Wednesday, August 15, 2012

Wasteland Warriors

I'll be getting back to the Sahara this week with my Libyan troops. I figure all of the discussions about the raiders are incomplete without a look into the men that defended the Libyan outposts, so it's about time to have a look at the Italian garrisons of the Fezzan.

The Italian garrisons in the Sahara actually had very few Italian nationals. Most of the personnel were Arabic tribes who have called the Sahara home for nearly two millennium. Indeed a telling statistic from August 1940 that of the 3,632 of the soldiers in the Saharan garrisons only 1,101 were actually native Italians or colonists. The rest were native Libyans. So who are these Libyans?  

Political Districts of Libya
When I was researching for Burning Empires, I quickly discovered that the story of the Saharan raiders began many years before the war. The modern element of the story kicks off at the beginning of the 20th century when the European powers were carving up Africa at breakneck speed (known as the Scramble for Africa). Libya was no exception. At the beginning of the century Libya was ruled by the Ottoman Empire. Following the Italo-Turkish War in 1912, Libya came under Italian control. The country was divided up into three administrative districts: Tripolitania, Cyrenaica, and the Fezzan. 

The Riconquista della Libia
(The Reconquest of Libya)
Between 1912 and 1931 some native Libyans resisted the Italian occupation and colonization, chiefly a religious sect known as the Senussia. After several uprisings, the Italians undertook an amazing feat of logistics to finally crush the last Senussi stronghold of Kufra in 1931, completing the Riconquista. It was this campaign that taught the Italians about desert fighting, leading to the introduction of aircraft and truck-borne patrols (the early Autosahariane). The Senussi were all but eradicated from the deep Sahara and the survivors of the slaughter fled across the desert with no supplies to Egypt. The exodus nearly ended in complete disaster for the Senussi. However, Patrick Clayton (later of the LRDG) happened to be on a desert expedition, mapping the Egyptian-Libyan border and stumbled across the refugees and escorted them to safety. Between 1912-1943, somewhere between 250,000-300,000 native Libyans, mostly Senussi, would die trying to liberate their country from Italian rule. With southern Cyrenaica depopulated of its local tribes, the Italians garrisoned the region with other rivals. 

Home of the Taureg People
An Interesting Diversion 
I got a bit distracted learning about the nomads of the desert. If you could pick just one people that forms the iconic vision of the Saharan nomads, it is the Tuareg. In fact, they are so well known as desert people, that Frank Herbert used them as the template for his own Fremen in his Dune series (a personal favorite series).

The Taureg are a native people of the western end Sahara. Their people (nearly 1.2 million today) stretch from the western most borders of the Fezzan all the way into present-day Mali.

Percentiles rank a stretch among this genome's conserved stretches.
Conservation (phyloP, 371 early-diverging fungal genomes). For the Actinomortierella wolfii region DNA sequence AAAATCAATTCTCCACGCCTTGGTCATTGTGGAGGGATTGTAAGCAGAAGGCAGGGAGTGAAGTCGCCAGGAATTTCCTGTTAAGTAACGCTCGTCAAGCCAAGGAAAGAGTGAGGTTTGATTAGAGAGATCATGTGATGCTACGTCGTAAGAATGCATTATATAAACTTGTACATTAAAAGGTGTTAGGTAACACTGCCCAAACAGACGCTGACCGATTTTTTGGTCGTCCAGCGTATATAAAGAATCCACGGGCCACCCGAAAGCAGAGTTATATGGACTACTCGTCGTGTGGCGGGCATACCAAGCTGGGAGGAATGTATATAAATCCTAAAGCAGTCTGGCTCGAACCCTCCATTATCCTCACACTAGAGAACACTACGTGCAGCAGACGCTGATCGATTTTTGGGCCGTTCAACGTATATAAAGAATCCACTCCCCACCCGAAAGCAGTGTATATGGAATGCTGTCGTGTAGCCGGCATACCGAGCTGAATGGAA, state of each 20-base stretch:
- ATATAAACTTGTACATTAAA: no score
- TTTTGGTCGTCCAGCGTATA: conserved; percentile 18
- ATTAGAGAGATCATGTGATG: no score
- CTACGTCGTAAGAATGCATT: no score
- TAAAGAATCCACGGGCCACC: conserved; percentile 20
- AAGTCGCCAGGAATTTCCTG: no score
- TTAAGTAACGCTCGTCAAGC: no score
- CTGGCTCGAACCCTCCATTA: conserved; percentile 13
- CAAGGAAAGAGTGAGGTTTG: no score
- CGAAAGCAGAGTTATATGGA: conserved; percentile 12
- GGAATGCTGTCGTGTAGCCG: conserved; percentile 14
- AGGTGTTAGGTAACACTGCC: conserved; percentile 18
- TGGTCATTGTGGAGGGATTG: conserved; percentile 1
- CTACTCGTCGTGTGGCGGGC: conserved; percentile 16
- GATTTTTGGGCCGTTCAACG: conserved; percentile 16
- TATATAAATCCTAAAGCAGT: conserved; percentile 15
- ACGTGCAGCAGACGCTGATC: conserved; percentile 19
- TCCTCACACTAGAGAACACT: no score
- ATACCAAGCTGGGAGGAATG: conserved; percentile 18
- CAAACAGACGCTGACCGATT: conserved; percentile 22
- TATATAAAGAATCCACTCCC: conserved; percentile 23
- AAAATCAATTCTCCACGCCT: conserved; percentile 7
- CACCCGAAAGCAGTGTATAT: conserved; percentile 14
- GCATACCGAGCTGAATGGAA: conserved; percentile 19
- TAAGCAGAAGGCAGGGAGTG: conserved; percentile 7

The Taureg are a fiercely independent people, even to this day. During the first half of the 20th century, they were mostly nomadic, operating several cross-Saharan caravan routes. In Libya, these routes were marked out by the Italians as 'roads', however they wouldn't be recognizable as such! 

In Algreia, Niger and Mali, the Taureg resisted French control, giving rise to the Beau Geste mythology of the French Foreign Legion stories of the period. This opposition to the French made them natural Allies to the Italians, the 'enemy of my enemy' and all that. So when war came, the Taureg gladly assisted the Italians with their local knowledge with the trade routes to Chad.

Anyway, to tie all this into the topic at hand here's a fun little project I worked on for no reason other than a purely cosmetic addition to my desert table:

Camel riders from the BF Special Order Catalog (XSO101 Camels and Handlers)
Back on topic!

Libyan 20mm Solothurn Anti-tank rifle
My Libyans for Flames Of War
This platoon has no business cutting in line ahead of my SDF project. However, I originally got these figures to see if they would work as SDF infantry. Turns out, they don't really, but I knew that they wouldn't go to waste, so I got them ready for my Mitraglieri. 

The pack comes with a Solothurn Anti-tank rifle team, which isn't in the Sahariana arsenal as far as I can tell, but I painted it all the same in case I want to field a Poizione de Fucilieri from Hellfire & Back.

So here's the start of my Libyans!





On Painting Sahariana Uniforms
The Sahariana uniforms were quite varied. Many wore the famous 'Sahariana' jackests, which I've painted a 50/50 mix of Khaki and Buff. The officers had brighter uniforms, so those have been highlighted with more buff than usual. Anyway, the sun does interesting things to fabric, so any shade between those two colors will be pretty accurate. For the remainder (about 50%) I used the usual Desert Yellow scheme suggested in the North Africa and Hellfire & Back books.

I also found this plate (naturally after I was done with the above!), which might help you pick good colors for your troops. I think the tunic is too white, but you can't really tell for certian from B&W photos. However, there are a few color photos in Andrea Molinari's Desert Raiders: Axis and Allied Special Forces 1940-43 (Osprey Publishing). The book contains some known errors int he text, but the photos are excellent. I also highly recommend Incident at Jebel Sherif by Kuno Gross, who has some of the best research and photos available on these events.

Thanks for reading!

2 comments:

  1. Wow, great!
    Interesting stuff. I have been tempted to get me some Lybians myself one day. Damn you for resurecting that thought...
    Great post.

    ReplyDelete
  2. Good stuff Mike. I think I also need to go back and expand on my Raiding forces.

    ReplyDelete